A determination that a company is a "joint employer"
can dramatically increase its potential exposure to liability under
the Fair Labor Standards Act, because joint employers can be held
responsible for each other's violations of the law. Until now,
employers in Pennsylvania, New Jersey and Delaware have been
without clear instruction on what it means to be a joint employer.
That changed on June 29, when the U.S. Court of Appeals for the 3d
Circuit issued an opinion articulating the standard under which
joint employer status will be evaluated in cases filed in federal
court within those states.
At issue in the case, In re: Enterprise Rent-a-Car Wage
& Hour Employment Practices Litigation, was whether
Enterprise Holdings – the sole stockholder of 38 domestic
subsidiaries – is a joint employer of the assistant
managers who work for those subsidiaries. For the reasons discussed
below, the court found that no joint employer relationship exists
between Enterprise Holdings and its subsidiaries. A link to the
The plaintiff alleged that he, along with other assistant branch
managers at Enterprise locations, was improperly classified as
exempt from overtime under the FLSA. He sued Enterprise Holdings
and a number of subsidiaries for failure to pay overtime.
Enterprise Holdings moved for summary judgment on the grounds that
it was not a joint employer with the subsidiaries, and therefore
could not be held liable for their actions. The district court
granted the motion, and the 3rd Circuit affirmed.
The court noted that the three-member board of directors for
each subsidiary consisted of the same people who sat on Enterprise
Holding's three-member board. The court also pointed out that
Enterprise Holdings provided certain administrative support to the
subsidiaries, and provided them with business guidelines, employee
benefit plans, rental reservation tools, job descriptions, best
practices, compensation guides, and performance review forms, among
other things. Key to the court's decision was that "each
individual subsidiary can choose to use any or all of these
guidelines or services in its own discretion; none of these
guidelines or services are mandatory."
In applying these key facts to determine whether a joint
employer relationship was present, the court adopted the standard
it established in NLRB v. Browning-Ferris Industries of
Pennsylvania, for cases brought under the National Labor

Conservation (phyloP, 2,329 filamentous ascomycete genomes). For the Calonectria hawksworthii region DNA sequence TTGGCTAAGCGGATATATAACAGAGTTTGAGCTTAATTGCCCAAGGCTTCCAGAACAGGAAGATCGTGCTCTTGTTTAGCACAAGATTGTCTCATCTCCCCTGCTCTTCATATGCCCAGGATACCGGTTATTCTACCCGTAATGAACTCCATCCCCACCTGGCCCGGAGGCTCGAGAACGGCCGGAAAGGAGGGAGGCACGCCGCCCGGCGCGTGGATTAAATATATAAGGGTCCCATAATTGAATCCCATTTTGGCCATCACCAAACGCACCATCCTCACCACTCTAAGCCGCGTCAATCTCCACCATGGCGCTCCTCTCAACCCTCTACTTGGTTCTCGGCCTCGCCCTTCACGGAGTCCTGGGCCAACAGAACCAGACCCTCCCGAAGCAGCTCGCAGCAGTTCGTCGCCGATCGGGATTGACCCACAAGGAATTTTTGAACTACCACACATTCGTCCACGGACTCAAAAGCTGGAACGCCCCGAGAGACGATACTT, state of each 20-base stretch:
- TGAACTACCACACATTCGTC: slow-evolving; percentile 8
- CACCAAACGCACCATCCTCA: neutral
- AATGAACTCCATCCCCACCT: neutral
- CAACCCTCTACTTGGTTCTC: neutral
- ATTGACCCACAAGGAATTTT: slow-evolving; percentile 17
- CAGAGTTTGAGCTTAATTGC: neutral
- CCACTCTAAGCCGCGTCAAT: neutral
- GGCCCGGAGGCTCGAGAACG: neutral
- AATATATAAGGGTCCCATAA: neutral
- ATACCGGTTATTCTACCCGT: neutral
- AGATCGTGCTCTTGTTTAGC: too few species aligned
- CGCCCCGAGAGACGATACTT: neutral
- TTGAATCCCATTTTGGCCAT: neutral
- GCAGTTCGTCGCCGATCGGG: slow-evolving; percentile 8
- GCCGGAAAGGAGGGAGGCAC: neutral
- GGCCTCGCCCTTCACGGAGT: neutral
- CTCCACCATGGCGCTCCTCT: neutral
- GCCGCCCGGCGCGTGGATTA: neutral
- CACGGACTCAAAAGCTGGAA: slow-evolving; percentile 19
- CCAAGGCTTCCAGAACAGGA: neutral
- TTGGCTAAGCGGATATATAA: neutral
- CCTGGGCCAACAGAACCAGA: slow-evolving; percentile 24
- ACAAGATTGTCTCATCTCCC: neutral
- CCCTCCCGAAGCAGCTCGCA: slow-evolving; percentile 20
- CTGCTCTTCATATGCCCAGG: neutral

Relations Act. Under this standard, a joint employer relationship
exists for purposes of FLSA liability "where two or more
employers exert significant control over the same employees
– [whether] from the evidence it can be shown that they
share or co-determine those matters governing essential terms and
conditions of employment." The court emphasized that
"ultimate control" over employees is not necessary for an
entity to be found a joint employer.
In order to determine whether significant control over employees
is present, the court identified the following factors that courts
the alleged employer's authority to hire and fire the
the alleged employer's authority to promulgate work rules
and assignments and to set the employees' conditions of
employment: compensation, benefits, and works schedules, including
the rate and method of payment;
the alleged employer's involvement in day-to-day employee
supervision, including employee discipline; and
the alleged employer's actual control of employee records,
such as payroll, taxes, and insurance.
These factors are not meant to be an exhaustive list, the court
emphasized, and should not be "blindly applied as the sole
considerations necessary to determine joint employment."
Rather, if other indicia of significant control are present in a
given case, the court should take those indicia into account when
analyzing joint employer status.
Take-away for employers
The determination of whether a company is a joint employer for
purposes of FLSA liability is a fact-intensive analysis that will
vary from case to case. Courts within the 3rd Circuit will now
apply the Enterprise factors to determine whether a
company exerts sufficient control over another's employees to
be considered a joint employer. Companies unsure of whether they
are a joint employers for purposes of FLSA liability should consult
their labor and employment counsel.
A female employee traveling for her employer met a "friend" and at her motel room with him became "injured whilst engaging in sexual intercourse when a glass light fitting above the bed was pulled from its mount and fell on her."